Finkelstein emphasized that there are different opinions regarding the date of the composition of biblical texts. 

“Some scholars suggest that many of the historical texts in the Bible – from Joshua to II Kings – were written at the end of the 7th century BC, that is, very close to the period of the Arad ostraca,” he said. “It is important to ask who these texts were written for. According to one view, there were events in which the few people who could read and write stood before the illiterate public and read texts out to them. 

“A high literacy rate in Judah puts things into a different light,” Finkelstein added.

He made it clear that until now, the discussion of literacy in the kingdom of Judah was based on circular arguments, meaning, “on what is written within the Bible itself, for example on scribes in the kingdom.

“We have shifted the discussion to an empirical perspective,” he said. “If in a remote place like Tel Arad there was, over a short period of time, a minimum of 12 authors of 18 inscriptions, out of the population of Judah which is estimated to have been no more than 120,000 people, it means that literacy was not the exclusive domain of a handful of royal scribes in Jerusalem.”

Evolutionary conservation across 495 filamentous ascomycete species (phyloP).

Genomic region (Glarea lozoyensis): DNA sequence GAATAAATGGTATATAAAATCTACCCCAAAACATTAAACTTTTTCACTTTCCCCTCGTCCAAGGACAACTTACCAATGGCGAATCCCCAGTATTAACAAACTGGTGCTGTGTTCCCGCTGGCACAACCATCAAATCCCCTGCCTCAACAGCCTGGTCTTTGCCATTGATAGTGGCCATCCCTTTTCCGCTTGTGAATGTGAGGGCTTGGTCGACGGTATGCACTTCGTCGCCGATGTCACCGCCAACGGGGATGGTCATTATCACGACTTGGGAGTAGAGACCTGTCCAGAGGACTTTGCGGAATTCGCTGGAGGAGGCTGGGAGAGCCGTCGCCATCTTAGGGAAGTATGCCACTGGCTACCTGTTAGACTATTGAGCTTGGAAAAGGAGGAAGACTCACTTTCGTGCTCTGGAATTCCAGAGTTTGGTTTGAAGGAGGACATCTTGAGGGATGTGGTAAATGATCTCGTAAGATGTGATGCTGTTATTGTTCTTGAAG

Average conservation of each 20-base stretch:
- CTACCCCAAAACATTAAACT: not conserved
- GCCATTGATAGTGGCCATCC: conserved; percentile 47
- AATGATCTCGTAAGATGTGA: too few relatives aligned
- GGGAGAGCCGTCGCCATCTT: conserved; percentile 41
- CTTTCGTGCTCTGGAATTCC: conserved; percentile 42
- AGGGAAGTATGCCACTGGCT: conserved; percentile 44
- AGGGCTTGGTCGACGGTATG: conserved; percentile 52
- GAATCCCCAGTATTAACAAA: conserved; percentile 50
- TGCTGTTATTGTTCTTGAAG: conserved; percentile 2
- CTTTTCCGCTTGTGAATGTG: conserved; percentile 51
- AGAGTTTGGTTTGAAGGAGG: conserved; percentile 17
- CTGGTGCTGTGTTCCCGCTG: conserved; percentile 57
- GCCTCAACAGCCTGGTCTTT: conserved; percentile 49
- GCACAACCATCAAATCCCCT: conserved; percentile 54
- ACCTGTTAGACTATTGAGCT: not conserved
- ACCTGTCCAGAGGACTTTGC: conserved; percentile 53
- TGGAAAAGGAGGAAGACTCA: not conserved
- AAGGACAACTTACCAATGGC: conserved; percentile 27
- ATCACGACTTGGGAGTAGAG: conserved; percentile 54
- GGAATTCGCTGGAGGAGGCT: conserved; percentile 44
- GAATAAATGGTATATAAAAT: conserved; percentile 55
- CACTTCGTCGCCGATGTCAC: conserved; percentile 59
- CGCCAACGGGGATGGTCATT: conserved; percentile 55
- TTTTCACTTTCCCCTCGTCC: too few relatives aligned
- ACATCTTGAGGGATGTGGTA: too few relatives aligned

Finkelstein concluded that this shows that even “the quartermaster from the Tel Arad outpost had the ability to read and appreciate them.”

Concluding, Shaus said that thanks to the findings, the research team was also “able to construct an entire flowchart of the correspondence concerning the military fortress – who wrote to whom and regarding what matters,” which” reflects the chain of command within the Judahite army.

By analyzing the writing, “we can say with high probability that there was not only one Judahite commander,” he concluded.

The team of researchers included: Dr. Arie Shaus; Shira Faigenbaum-Golovin; and Dr. Barak Sober of the Department of Applied Mathematics; Prof. Eli Piasetzky of the Raymond and Beverly Sackler School of Physics and Astronomy; and Prof. Israel Finkelstein of the Jacob M. Alkow Department of Archeology and Ancient Near Eastern Civilizations; and forensic expert Yana Gerber, who served for 27 years in the Questioned Documents Laboratory of Israel Police Division of Identification and Forensic Science, and in the police’s International Crime Investigations Unit.